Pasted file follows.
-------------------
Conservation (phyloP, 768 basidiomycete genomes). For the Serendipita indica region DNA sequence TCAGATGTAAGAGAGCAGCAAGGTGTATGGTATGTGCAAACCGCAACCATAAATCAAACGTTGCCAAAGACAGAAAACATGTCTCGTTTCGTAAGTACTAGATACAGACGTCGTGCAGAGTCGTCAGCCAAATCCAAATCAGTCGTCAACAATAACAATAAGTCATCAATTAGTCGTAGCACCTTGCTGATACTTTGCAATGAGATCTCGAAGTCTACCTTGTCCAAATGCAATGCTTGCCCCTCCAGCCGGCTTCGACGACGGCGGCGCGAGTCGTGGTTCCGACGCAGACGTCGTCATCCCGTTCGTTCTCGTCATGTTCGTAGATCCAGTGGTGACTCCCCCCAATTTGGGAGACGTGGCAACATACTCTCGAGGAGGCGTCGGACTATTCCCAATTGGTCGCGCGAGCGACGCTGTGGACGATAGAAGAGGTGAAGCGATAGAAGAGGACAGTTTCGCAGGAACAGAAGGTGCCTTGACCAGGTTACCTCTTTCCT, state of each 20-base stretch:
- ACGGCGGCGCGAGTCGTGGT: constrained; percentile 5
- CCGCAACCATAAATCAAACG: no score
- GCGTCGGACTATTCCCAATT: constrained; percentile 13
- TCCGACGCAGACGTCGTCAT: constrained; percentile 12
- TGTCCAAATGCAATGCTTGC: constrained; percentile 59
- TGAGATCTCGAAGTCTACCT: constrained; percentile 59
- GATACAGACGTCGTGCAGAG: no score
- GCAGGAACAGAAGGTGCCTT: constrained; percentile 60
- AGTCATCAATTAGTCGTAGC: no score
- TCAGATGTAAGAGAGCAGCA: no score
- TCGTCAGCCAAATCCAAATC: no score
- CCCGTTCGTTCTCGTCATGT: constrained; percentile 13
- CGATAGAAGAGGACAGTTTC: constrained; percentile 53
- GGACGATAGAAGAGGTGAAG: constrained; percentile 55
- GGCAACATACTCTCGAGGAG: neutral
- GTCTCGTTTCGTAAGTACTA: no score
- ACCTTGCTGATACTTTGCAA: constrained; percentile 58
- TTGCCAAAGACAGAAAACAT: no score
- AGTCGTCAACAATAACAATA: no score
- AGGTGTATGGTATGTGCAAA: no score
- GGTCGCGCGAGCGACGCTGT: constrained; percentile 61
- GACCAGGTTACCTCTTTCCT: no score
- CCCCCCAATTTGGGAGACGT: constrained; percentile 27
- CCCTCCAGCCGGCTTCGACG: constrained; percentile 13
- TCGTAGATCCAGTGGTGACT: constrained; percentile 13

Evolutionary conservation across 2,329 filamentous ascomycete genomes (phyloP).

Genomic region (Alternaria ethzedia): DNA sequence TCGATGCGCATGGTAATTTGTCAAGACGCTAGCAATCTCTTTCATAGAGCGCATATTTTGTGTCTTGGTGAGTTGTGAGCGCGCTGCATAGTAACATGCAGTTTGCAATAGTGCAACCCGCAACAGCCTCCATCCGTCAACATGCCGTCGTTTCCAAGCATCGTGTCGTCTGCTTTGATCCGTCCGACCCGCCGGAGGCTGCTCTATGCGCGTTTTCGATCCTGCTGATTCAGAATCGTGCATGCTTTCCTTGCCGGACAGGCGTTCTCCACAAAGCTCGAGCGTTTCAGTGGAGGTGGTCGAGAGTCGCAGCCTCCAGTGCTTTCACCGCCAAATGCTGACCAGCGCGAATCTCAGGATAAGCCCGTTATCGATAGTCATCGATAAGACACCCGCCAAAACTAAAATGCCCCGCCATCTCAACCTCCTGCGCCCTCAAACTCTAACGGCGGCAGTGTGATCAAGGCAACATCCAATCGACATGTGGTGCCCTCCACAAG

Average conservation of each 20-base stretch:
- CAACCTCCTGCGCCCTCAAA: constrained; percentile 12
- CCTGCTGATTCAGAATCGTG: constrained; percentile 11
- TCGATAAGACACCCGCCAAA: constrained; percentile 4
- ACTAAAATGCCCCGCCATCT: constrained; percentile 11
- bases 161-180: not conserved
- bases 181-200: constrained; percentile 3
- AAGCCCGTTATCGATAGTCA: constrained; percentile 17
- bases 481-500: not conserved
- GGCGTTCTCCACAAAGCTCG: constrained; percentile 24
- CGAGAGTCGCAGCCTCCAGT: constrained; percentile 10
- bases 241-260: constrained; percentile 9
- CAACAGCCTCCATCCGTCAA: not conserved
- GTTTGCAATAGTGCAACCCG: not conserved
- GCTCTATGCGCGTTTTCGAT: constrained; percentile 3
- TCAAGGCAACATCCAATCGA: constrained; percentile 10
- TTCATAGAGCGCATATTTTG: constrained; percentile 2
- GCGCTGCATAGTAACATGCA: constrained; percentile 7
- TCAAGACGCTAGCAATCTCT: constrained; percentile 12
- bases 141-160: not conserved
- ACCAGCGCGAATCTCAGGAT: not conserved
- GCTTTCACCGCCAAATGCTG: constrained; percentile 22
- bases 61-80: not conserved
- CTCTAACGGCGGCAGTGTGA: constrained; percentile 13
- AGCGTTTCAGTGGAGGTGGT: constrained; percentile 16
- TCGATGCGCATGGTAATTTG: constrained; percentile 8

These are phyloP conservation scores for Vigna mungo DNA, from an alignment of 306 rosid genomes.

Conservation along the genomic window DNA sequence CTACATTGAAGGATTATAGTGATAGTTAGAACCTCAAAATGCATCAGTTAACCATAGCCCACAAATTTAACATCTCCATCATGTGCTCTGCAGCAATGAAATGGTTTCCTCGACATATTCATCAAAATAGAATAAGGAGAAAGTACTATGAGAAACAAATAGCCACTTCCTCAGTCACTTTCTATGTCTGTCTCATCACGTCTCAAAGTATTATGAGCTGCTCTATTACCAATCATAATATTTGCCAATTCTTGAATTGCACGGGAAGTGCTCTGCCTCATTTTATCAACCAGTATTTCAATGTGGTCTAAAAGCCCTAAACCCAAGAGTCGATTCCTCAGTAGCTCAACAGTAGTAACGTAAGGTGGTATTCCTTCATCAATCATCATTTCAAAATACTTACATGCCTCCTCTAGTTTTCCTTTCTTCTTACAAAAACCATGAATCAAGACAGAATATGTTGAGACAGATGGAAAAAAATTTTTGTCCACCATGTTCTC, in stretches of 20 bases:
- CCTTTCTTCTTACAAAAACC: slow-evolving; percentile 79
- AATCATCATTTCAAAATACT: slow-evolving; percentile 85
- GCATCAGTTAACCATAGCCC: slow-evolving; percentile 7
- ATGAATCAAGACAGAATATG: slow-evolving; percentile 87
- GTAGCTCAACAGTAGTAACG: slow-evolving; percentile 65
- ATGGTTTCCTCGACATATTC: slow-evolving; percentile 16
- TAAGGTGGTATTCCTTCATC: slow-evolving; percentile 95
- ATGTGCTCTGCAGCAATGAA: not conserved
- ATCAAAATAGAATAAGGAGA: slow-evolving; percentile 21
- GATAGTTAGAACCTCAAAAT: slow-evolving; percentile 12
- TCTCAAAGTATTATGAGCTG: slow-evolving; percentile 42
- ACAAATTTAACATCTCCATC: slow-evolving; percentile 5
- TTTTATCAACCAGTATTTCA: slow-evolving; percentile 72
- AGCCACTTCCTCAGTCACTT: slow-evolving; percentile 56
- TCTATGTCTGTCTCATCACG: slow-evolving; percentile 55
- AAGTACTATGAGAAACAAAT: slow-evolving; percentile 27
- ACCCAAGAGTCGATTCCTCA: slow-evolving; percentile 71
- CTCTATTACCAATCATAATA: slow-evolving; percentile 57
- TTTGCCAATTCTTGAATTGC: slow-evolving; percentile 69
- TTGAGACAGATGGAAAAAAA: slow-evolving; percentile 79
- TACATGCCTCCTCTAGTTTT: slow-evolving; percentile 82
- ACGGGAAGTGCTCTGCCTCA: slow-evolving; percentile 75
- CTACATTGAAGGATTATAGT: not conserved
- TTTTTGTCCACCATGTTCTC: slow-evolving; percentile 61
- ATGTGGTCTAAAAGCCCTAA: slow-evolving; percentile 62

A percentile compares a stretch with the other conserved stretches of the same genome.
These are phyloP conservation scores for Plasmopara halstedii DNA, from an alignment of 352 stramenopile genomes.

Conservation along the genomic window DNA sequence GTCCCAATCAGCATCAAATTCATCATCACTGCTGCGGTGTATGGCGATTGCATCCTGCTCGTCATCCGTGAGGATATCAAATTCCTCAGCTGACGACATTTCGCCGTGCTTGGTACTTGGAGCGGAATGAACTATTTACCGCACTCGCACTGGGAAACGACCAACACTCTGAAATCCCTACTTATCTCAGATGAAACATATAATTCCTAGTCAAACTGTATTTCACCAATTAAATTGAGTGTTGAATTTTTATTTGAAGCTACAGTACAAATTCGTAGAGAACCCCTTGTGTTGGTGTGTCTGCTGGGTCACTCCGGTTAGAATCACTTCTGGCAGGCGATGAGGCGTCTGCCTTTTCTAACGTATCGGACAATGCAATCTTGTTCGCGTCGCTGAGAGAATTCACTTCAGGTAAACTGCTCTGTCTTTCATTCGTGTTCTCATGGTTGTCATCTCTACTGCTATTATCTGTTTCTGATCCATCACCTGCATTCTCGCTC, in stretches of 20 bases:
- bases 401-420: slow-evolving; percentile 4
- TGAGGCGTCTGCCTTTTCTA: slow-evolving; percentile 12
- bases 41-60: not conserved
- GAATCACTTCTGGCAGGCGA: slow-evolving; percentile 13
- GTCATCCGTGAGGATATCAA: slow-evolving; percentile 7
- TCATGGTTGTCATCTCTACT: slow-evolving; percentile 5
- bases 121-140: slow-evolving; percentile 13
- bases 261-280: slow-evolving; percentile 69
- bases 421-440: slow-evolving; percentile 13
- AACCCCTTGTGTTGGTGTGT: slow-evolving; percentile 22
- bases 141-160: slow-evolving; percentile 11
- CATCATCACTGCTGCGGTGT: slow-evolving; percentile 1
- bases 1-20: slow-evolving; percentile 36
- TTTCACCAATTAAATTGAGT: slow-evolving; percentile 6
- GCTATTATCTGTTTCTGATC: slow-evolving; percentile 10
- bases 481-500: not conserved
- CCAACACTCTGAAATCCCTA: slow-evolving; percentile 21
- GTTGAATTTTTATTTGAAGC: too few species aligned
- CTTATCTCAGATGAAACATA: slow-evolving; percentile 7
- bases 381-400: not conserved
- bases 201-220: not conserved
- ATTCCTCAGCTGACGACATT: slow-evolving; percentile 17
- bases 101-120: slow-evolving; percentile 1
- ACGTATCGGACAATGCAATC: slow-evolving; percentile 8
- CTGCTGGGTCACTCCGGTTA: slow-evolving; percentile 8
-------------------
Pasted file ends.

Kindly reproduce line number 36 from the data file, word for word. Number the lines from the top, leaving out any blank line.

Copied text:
- AAGCCCGTTATCGATAGTCA: constrained; percentile 17